Roberto Fores and the great Flute Concertos

Roberto Fores and
the great Flute Concertos

City Hall Concert Hall.
Hong Kong Sinfonietta.
Roberto Fores-Veses, direction.


Flautist Juliette Hurel is a solid player with vibrant musicality. She had a challenging evening with Mozart’s Concerto No 1 in G and Carl Nielsen’s Flute Concerto. The Mozart piece was graceful but not quite on fire. Her artistry and mellifluous tone were evident in the musical shaping of themes and fine sense of timing in the solo cadenzas.

The memorable adagio melody was cleanly articulated in two-note phrases rather than one long line. The first time we heard it was with the orchestra, where it sounded a bit choppy under the baton of Roberto Forés Veses. The second time it was flute alone and it sounded graceful. By the third time the orchestra had assimilated Hurel’s manner and they meshed beautifully.

Hurel jumped over the hurdles with panache in Nielsen’s Flute Concerto. It has a mischievous personality, darting from one idea to the next, one moment sweet, the next mocking. The flute opening was striking. Mercurial scales among the woodwinds were dexterously played. The lyrical ending to the first movement was beautiful. A timpani roll under the solo cadenza and a flute and bassoon duet were original touches. Trombone slides near the final cadence indicated a lighter mood.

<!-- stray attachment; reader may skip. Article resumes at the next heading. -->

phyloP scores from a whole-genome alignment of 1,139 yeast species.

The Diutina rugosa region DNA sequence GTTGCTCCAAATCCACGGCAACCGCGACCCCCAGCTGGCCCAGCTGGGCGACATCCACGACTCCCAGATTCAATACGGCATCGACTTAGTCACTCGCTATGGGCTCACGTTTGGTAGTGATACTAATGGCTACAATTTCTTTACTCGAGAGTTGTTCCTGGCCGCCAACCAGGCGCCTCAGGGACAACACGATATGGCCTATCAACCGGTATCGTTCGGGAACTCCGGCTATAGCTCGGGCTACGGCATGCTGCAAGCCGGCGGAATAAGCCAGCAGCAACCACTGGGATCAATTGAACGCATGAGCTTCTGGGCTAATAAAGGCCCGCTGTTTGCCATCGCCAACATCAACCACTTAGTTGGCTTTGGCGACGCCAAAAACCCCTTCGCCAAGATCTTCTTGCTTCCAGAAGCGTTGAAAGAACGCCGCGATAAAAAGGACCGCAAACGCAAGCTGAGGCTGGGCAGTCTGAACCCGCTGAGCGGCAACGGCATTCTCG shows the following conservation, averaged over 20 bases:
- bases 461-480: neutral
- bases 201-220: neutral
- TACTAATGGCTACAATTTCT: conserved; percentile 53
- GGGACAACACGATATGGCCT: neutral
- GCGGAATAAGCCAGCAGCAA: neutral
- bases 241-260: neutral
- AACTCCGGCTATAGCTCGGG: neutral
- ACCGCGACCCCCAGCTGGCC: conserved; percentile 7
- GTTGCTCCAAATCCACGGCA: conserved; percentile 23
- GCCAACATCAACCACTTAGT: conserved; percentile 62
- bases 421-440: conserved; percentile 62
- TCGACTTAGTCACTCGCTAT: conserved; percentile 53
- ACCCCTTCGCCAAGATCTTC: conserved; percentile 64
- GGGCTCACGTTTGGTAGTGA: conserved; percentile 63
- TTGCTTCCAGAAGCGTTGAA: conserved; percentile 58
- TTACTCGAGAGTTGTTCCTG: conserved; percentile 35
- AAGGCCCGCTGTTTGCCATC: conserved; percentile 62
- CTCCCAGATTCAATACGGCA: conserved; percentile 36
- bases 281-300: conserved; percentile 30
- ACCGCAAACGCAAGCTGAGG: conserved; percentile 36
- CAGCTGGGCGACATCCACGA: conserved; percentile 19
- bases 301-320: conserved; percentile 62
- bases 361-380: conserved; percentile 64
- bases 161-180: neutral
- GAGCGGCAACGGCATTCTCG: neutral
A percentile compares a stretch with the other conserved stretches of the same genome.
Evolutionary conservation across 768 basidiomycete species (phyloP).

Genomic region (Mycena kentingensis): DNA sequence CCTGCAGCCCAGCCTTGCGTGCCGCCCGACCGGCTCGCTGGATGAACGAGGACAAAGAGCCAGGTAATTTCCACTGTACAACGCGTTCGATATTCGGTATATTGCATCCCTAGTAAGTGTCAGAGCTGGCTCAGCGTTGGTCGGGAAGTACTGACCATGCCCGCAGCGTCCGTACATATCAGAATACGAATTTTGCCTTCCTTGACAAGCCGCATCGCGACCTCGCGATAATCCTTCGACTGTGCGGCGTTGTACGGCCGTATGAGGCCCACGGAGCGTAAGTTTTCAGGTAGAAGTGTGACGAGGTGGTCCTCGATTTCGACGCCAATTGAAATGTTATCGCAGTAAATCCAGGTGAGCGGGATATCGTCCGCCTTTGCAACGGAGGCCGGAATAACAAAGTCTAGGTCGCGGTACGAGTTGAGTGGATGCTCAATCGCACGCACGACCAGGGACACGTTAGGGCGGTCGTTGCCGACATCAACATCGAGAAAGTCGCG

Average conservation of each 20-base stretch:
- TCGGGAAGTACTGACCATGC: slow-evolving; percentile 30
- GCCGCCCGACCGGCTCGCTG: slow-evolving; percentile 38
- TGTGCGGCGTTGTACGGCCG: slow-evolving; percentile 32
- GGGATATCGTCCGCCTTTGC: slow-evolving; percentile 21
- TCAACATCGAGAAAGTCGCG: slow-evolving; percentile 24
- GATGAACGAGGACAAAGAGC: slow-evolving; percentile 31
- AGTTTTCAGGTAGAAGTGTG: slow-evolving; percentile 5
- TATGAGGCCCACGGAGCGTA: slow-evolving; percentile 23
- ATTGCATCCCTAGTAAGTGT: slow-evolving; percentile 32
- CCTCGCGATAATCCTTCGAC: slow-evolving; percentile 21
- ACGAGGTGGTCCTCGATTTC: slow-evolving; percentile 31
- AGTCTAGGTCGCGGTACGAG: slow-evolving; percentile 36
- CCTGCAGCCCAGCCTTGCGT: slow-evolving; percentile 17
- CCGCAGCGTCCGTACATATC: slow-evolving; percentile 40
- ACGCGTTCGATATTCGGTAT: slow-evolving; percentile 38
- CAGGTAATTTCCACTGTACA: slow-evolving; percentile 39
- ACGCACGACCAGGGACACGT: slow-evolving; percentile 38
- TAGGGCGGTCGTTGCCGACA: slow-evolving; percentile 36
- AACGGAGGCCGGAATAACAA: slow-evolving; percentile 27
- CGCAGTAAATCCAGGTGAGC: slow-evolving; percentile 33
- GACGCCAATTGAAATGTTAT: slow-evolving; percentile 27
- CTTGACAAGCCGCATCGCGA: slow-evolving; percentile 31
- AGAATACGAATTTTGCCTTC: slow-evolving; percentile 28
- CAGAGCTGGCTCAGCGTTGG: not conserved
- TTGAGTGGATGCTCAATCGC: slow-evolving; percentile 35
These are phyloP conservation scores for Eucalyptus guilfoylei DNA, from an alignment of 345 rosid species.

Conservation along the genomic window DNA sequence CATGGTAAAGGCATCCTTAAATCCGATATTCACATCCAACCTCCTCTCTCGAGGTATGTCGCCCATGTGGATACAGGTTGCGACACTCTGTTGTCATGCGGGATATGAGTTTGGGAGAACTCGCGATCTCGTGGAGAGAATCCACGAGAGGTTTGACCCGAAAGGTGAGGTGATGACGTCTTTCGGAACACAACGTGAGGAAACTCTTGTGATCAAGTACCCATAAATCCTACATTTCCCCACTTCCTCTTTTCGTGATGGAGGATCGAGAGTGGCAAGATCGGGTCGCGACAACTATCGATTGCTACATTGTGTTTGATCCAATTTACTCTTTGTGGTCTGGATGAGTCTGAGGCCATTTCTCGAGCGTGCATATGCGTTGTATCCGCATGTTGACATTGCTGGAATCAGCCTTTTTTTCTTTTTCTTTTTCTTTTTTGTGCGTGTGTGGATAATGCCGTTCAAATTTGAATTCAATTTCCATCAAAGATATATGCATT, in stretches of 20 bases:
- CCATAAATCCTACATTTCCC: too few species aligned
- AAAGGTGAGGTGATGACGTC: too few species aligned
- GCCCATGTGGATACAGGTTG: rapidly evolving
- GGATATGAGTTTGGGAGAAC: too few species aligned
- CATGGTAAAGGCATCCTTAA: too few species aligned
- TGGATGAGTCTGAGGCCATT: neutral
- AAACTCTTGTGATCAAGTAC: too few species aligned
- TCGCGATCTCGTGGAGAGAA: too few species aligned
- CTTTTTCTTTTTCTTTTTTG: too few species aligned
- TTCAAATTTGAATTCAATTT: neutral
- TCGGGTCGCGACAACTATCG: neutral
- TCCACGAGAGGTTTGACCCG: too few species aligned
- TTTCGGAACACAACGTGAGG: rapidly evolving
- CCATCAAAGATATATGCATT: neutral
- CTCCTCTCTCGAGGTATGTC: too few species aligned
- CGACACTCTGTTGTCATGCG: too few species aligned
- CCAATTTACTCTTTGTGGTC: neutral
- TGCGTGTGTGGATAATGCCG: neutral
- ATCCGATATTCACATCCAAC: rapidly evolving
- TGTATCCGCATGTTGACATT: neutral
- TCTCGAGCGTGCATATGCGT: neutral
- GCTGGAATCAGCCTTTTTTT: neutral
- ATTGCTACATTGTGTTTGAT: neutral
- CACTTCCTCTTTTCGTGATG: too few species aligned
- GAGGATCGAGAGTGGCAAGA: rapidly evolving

The centerpiece of this concert was the magnificent Sibelius Symphony No 7 in C, which was powerfully and eloquently led by the Spanish conductor. Sibelius develops his ideas fully and touches a deep spot. Forés Veses conducted with his bare hands (below) and the orchestra responded by digging in with a rich sound.

The overlapping harmonies were like watching transparent panels glide by. The natural harmonics were reinforced with radiant brass. By the end I thought, this is what an orchestra can do.

Alexis Alrich

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The Hong Kong Sinfonietta concert tonight deserves the highest regard.Critique 26 april 2014.

The Mozart and Nielsen Flute Concerti are wonderfully played by Juliette Hurel. The orchestra has an excellent strings section. I go to this concert for the concerti as much as the Sibelius 7, a symphony much favoured by von Karajan as evidenced by his letter to Walter Legge in the early post-war years requesting to record it and stating that it is his favourite among all Sibelius symphonies.

The conductor, Roberto Fores Veses, is obviously happy that his understanding of Sibelius 7 has been superbly conveyed to the audience by the excellent playing of the orchestra. The strings polyphony canvas is a beautiful foundation upon which the woodwinds and the brass, the trombone in particular, make their statements. Tovey’s famous analogy of this symphony’s different tempos to air travel becomes very apt in the seamless tempo changes rendered by the orchestra — the adagio, vivacissimo, alllegro moderato, vivace and presto are apparently ‘absorbed’ into a uniform forward momentum with no perception of sudden change in gear.

Horace Lau




Roberto Forés

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